It might never be like this again. For all the melancholy in Michael Stipe’s words when he says in this compilation’s liner notes that R.E.M. “grew up in public,” the limelight the band members were in during their early years was a flickering candle compared to the megawatt spotlight of today’s blogosphere. Their avenue to more recognition, college radio, was a miniscule hype machine compared to the Internet buzz generators. Sure, Murmur was Rolling Stone’s album of the year in 1983, but at that point the magazine was a monolith of rock journalism. Now we all anxiously await the next Arcade Fire album with trepidation.
It might never be this good again. If Clap Your Hands Say Yeah’s sophomore offering is one-tenth as stellar as Reckoning, well then . In fact, R.E.M could’ve done away with the entire idea of compiling a best-of and simply re-released Reckoning. “Pretty Persuasion,” “(Don’t Go Back to) Rockville,” “7 Chinese Bros.,” “So. Central Rain (I’m Sorry)” and “Time After Time” all show up across the span of this two-disc set, but absentees “Harborcoat” and “Little America” are just as worthy of canonization.
The first disc consists solely of album tracks, some of which rank amongst the best plangent, Southern gothic and/or socially conscious rock songs ever written: “Driver 8,” “Finest Worksong,” “Cuyahoga,” “Fall on Me.” The second disc contains some more completist-friendly material. There’s a glacially slowed-down demo of “Gardening at Night.” A “Hib-tone” version (whatever that means) of “Radio Free Europe” accentuates the song’s spikiness, pushing it into proto-punk territory, Stipe snarling like he’s doing a Johnny Rotten impression. There are live cullings of “Swan Swan H,” “Life and How to Live It,” “We Walk,” and “1,000,000,” among others. And there are two early versions of songs R.E.M. would revisit later, “Bad Day” and “All the Right Friends,” as well as a completely unheard before offering, “Theme From Two Steps Onward.”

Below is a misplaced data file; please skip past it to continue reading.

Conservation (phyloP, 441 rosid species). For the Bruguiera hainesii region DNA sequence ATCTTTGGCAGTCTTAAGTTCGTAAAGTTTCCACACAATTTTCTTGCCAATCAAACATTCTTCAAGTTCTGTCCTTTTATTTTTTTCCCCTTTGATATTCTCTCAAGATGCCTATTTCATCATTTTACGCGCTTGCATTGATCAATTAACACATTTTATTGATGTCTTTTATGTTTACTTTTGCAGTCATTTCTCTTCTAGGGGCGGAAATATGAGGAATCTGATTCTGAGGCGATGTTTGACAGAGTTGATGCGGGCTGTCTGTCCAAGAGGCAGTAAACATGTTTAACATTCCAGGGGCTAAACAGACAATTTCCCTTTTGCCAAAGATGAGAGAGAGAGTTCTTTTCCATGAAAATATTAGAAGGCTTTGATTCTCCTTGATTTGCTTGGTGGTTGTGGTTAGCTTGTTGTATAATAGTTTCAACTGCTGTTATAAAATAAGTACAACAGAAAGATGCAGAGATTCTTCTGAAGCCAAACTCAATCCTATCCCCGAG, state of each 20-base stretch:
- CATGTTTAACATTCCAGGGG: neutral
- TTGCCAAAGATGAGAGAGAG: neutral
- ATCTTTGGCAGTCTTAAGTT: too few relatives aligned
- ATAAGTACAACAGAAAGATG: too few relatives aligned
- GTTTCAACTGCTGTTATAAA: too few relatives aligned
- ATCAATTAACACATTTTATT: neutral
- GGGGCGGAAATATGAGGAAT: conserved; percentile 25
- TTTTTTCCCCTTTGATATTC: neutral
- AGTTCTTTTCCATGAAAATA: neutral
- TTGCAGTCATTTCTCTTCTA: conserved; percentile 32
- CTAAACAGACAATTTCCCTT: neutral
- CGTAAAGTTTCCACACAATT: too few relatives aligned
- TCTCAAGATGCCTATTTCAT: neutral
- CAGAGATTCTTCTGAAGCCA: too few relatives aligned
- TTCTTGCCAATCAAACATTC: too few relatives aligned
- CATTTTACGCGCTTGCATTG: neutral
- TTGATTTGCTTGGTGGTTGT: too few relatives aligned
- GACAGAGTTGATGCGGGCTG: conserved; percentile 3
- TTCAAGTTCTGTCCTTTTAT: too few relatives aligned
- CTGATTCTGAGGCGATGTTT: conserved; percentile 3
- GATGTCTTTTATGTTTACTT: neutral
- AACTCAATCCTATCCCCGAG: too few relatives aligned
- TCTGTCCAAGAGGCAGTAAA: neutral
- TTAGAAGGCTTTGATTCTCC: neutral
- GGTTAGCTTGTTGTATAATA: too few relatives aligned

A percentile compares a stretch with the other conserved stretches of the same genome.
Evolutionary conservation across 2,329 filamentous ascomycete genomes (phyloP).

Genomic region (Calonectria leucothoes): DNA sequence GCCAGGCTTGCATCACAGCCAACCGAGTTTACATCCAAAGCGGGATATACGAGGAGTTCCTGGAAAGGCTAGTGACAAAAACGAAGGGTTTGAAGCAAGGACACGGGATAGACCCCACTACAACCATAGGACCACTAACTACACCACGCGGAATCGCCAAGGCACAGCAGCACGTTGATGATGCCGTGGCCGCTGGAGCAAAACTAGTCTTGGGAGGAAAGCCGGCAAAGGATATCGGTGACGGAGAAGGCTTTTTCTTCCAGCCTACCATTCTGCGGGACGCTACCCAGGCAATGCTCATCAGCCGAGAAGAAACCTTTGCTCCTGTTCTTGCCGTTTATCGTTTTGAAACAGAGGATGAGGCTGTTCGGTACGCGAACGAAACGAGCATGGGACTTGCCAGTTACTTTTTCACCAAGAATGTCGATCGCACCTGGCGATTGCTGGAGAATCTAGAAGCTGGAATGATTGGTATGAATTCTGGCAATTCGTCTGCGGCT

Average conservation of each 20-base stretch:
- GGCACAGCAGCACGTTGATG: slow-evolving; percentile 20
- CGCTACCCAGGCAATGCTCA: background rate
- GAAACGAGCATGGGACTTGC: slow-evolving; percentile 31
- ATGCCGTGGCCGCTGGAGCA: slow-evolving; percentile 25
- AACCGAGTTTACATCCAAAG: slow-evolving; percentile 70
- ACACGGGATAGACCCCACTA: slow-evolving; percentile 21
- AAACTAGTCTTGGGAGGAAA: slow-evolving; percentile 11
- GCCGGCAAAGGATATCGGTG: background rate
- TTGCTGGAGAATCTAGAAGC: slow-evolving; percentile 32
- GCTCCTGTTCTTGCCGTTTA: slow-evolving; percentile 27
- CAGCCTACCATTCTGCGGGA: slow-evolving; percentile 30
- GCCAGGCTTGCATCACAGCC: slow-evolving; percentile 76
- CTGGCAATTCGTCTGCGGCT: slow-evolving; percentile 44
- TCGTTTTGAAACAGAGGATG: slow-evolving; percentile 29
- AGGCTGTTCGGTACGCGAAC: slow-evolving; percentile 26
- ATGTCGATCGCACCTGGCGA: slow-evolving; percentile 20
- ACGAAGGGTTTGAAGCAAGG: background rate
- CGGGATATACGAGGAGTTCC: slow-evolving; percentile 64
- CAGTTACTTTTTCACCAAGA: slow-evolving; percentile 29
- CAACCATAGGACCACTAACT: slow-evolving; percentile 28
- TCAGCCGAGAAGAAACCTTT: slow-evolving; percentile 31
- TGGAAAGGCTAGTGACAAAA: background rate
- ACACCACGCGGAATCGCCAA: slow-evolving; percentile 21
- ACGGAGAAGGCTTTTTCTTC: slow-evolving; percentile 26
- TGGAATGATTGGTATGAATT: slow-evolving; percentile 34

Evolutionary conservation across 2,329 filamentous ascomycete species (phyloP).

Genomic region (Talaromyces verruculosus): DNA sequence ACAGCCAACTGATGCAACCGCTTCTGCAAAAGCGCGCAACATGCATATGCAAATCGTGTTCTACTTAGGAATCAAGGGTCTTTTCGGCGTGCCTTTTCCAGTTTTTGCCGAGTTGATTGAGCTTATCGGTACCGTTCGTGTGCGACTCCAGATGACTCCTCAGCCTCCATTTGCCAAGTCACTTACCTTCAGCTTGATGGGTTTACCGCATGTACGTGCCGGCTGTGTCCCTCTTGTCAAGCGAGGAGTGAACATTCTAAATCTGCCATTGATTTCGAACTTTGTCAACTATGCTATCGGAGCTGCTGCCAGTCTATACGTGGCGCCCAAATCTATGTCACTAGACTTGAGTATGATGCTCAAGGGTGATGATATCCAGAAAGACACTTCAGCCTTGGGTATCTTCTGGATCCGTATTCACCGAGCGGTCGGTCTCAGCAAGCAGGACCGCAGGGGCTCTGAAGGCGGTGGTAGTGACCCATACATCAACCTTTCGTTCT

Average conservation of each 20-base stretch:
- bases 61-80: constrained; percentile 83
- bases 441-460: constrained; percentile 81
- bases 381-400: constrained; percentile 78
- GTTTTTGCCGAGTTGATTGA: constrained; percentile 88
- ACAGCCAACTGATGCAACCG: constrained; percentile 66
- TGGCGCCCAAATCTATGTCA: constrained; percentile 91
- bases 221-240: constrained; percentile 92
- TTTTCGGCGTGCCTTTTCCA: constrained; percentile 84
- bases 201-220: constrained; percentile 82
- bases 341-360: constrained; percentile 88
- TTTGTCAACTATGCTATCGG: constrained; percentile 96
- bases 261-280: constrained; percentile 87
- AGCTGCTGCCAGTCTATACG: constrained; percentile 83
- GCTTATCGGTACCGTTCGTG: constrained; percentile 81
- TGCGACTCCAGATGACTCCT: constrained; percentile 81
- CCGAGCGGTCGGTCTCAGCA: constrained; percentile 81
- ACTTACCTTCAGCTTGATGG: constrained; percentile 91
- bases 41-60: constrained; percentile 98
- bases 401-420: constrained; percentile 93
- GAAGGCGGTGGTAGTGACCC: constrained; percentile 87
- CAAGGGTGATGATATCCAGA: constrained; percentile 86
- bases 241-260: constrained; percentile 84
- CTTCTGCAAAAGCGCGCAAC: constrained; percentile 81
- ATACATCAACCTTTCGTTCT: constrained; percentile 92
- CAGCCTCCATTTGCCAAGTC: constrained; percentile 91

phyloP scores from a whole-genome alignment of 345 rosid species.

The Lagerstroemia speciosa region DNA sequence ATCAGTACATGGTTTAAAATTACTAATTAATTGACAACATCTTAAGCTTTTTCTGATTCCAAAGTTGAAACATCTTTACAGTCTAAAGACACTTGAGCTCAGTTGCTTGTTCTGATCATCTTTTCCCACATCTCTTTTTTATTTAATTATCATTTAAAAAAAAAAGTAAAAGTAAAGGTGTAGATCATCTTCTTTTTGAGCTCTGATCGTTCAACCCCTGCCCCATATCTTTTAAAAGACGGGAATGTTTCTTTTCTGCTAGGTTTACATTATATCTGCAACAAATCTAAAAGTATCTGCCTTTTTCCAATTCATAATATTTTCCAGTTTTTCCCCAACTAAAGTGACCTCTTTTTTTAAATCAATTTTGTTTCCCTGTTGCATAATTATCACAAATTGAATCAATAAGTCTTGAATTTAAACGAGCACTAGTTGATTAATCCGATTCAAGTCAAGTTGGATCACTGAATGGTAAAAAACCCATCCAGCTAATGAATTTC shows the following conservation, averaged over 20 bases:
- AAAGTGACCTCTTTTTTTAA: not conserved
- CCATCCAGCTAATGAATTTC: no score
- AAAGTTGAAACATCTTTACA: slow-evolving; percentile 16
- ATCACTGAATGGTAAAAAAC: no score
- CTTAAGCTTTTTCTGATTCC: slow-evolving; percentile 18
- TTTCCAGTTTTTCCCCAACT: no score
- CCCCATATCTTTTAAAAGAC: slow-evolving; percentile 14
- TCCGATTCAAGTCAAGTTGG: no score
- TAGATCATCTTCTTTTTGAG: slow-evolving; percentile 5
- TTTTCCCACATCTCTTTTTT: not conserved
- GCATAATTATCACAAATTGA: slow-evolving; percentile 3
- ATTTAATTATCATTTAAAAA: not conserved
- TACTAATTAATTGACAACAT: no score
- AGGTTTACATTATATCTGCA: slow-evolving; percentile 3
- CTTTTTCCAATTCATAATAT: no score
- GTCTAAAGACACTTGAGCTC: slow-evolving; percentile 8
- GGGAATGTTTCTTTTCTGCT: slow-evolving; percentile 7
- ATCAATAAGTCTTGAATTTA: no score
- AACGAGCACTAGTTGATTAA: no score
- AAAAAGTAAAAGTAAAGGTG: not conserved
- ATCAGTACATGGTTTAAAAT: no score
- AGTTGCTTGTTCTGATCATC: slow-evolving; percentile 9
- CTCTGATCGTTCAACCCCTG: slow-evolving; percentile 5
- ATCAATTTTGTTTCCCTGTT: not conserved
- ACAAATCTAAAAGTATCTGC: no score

Nostalgia always wears rose-colored glasses, of course. And on many days, there isn’t music I love more than early R.E.M. It’s a testament to the quality of this material that I keep butting up against a loss for words to describe it. How can the written word help us hear musical perfection? Dancing about architecture, indeed.